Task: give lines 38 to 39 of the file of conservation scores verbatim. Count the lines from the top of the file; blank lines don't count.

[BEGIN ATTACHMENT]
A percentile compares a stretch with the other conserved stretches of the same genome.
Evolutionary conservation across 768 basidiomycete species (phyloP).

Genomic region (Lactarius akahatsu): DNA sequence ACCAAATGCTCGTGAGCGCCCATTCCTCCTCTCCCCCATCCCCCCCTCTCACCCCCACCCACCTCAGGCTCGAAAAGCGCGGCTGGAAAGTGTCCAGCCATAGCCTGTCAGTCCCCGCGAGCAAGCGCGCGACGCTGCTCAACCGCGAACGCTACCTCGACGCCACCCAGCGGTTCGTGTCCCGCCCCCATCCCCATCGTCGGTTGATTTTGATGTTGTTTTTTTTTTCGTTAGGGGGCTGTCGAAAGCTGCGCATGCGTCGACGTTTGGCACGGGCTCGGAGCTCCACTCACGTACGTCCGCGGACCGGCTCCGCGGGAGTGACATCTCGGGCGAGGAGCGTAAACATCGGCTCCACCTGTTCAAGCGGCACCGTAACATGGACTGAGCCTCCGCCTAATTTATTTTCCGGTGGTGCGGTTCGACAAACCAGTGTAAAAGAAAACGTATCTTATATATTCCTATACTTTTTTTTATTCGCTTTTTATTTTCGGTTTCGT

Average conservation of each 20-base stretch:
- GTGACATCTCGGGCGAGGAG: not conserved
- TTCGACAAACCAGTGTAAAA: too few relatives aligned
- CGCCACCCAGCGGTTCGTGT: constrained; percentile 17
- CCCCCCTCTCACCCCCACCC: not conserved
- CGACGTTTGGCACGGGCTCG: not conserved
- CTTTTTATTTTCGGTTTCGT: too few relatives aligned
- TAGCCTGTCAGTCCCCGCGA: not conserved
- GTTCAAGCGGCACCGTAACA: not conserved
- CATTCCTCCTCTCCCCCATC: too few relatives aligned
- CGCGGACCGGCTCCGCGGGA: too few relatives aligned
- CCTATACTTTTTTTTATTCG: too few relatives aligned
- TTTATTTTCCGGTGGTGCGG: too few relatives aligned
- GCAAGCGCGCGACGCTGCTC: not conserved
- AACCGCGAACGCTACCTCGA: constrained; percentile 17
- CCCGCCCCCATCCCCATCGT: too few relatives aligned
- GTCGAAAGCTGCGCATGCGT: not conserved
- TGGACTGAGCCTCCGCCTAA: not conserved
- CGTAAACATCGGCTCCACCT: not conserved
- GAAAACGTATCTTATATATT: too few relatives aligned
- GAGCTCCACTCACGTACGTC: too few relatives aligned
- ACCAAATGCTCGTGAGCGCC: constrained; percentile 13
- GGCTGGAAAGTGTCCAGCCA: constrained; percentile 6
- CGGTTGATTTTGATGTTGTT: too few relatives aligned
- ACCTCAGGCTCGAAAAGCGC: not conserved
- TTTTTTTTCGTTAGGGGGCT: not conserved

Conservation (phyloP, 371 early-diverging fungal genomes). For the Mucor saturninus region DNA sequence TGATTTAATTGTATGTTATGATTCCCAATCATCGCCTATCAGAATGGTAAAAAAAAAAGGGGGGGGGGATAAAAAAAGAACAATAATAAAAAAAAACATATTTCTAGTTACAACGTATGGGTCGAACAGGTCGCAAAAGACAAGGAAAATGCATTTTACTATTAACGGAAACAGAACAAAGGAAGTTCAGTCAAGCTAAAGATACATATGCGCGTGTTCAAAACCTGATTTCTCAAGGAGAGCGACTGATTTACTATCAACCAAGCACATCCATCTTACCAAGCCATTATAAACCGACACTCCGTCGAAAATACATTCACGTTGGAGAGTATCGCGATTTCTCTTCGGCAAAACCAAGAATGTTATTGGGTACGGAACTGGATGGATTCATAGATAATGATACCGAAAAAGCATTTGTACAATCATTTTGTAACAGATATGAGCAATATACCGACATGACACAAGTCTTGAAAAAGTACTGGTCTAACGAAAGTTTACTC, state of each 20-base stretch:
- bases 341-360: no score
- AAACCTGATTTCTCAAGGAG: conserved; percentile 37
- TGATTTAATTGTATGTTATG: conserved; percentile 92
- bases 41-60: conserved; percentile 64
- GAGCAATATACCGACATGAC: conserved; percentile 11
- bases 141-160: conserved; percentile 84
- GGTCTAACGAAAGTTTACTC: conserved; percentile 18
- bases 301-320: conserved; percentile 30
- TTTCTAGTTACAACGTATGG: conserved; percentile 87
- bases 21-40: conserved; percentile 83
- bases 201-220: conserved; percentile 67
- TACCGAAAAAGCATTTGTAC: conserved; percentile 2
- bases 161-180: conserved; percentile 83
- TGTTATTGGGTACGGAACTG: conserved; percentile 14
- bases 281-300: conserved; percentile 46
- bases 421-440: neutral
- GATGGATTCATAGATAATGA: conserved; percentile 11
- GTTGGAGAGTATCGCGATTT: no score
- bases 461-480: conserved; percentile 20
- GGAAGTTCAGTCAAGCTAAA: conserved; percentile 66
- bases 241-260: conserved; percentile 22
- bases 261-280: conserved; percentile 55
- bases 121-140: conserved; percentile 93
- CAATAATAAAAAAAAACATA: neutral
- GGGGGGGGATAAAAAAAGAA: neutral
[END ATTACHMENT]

- bases 301-320: conserved; percentile 30
- TTTCTAGTTACAACGTATGG: conserved; percentile 87